Suppose that Pickett’s gallant charge at Gettysburg had succeeded, and Lee’s army had swarmed through the trenches and destroyed Meade. That major Confederate success in Pennsylvania, a northern state, could well have devastated the North’s will to win. The “Peace of Washington of 1863” would have brought acceptance, if not recognition, of the Confederate States of America, and Jefferson Davis’ life would today be viewed quite differently. In the C.S.A., historians would eulogize him as a great nationalist, war leader, Founding Father, and Savior of the Republic. Northerners might regard him balefully as a successful foreign despot. The aristocratic, conservative, and individualistic South that he epitomized would today be admired throughout half of North America.
Pickett failed, of course, and the Confederacy, its way of life, and Jefferson Davis were relegated to the dustbins of history. The man recently resurrected by Clement Eaton is a curious antique, a sire of lost causes, filed away in the American pantheon somewhere between the awful Benedict Arnold and the saintly Virginian, Robert E. Lee.
There is a lesson in all this: historians have contrasted Davis with his nemesis Lincoln for over a century, from which something can indeed be learned. But it is far more revealing to compare Davis and his Confederacy with George Washington and the Second Continental Congress. Essentially the historiography of the Revolution is based on the fact that it succeeded. We revere the seminal events of the years 1775-1781 with an enthusiasm that dwells heavily on great images of victory: the embattled farmers of New England, Saratoga, John Paul Jones and ship-to-ship duels, and the final surrender at Yorktown. Our filiopietism beclouds hard truths. Was there ever a feebler organization than the Second Continental Congress? Why did Washington’s army freeze, starve, and desert to the brink of dissolution at Valley Forge amid the fattest barns in the world? Yet studies of the Confederacy seem to emphasize such weaknesses, inabilities, and, of course, its ultimate failure, perhaps proclaiming a preordained destiny. Historians have frequently ratified results with the dictum of inevitability, but generals and politicians are more succinct: “There is no substitute for victory.”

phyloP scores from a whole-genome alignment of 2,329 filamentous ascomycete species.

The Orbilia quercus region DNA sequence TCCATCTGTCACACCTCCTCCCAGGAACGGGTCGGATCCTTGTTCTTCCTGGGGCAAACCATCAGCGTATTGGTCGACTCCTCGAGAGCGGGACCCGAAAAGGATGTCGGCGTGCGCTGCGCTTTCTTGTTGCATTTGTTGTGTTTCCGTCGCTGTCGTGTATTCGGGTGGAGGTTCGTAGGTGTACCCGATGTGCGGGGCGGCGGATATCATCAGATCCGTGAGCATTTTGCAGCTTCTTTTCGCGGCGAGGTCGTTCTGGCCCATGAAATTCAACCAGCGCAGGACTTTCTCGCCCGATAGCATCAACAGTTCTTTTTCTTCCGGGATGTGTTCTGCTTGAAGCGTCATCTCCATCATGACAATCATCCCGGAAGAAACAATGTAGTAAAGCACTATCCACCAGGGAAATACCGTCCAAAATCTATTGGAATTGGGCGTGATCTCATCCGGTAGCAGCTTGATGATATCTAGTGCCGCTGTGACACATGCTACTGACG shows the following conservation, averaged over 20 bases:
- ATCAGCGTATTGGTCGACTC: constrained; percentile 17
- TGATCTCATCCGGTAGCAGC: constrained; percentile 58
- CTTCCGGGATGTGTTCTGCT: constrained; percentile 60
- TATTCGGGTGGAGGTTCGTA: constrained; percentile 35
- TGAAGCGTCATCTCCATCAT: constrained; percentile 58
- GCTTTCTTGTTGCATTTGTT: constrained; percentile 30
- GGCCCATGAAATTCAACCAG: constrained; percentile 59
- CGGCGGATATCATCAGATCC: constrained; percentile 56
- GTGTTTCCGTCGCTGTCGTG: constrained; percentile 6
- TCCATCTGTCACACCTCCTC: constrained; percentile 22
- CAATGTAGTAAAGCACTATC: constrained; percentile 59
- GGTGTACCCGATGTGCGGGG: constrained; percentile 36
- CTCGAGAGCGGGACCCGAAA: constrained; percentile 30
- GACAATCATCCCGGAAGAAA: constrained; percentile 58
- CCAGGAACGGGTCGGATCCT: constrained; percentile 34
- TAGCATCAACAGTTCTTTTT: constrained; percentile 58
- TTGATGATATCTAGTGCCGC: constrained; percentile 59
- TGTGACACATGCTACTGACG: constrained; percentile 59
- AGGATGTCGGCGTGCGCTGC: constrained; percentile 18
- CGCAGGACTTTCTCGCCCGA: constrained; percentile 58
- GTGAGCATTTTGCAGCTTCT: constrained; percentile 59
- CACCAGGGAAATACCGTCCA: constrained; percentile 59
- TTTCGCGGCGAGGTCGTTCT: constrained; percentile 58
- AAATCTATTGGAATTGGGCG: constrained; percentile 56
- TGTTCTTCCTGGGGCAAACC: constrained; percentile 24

What sort of man was Jefferson Davis? His biographer has wisely permitted his contemporaries to dissect him at length, and they broadly agree on his nature and ways. Physically he was, like Jackson, Lincoln, and Calhoun, a tall, spare man. Like Calhoun too, he was a fine pater familias who could always vent his spleen on a congressional colleague. He was an egotistical, monumentally self-assured, true prima donna who required careful handling, obsequious approaches, and frequent praise. Eaton suggests that Confederate Secretary of the Navy Mallory survived on competence alone, but Judah Benjamin lasted largely because he read his man carefully and preened him frequently.
Davis was a first generation aristocrat, like Calhoun, who fashioned his conduct on an eighteenth century model. But he equals his namesake and inspiration only in his dedication to patriotic duty. Davis developed an early and extremely Southern sense of honor, and, though he never fought, ardently defended the code duello. His nouveau “Cotton Snob” touchiness was revealed in the army when he ignored the direct command of a superior, and later successfully defended himself before a courtmartial with the observation that no gentleman could accept that officer’s haughty tone of voice. He was, concludes Eaton, high-minded, strong-willed, icy, proud, and dedicated to principle. Jefferson Davis was also a pivotal figure in the history of the South. Was there a warm human being lurking somewhere behind that official exterior? Probably not. He was not a likable person: Clement Eaton found no evidence of the existence of a single close friend. He was, in fact, what he seemed: an earnest Southern Victorian gentleman, whose personal and public lives were one.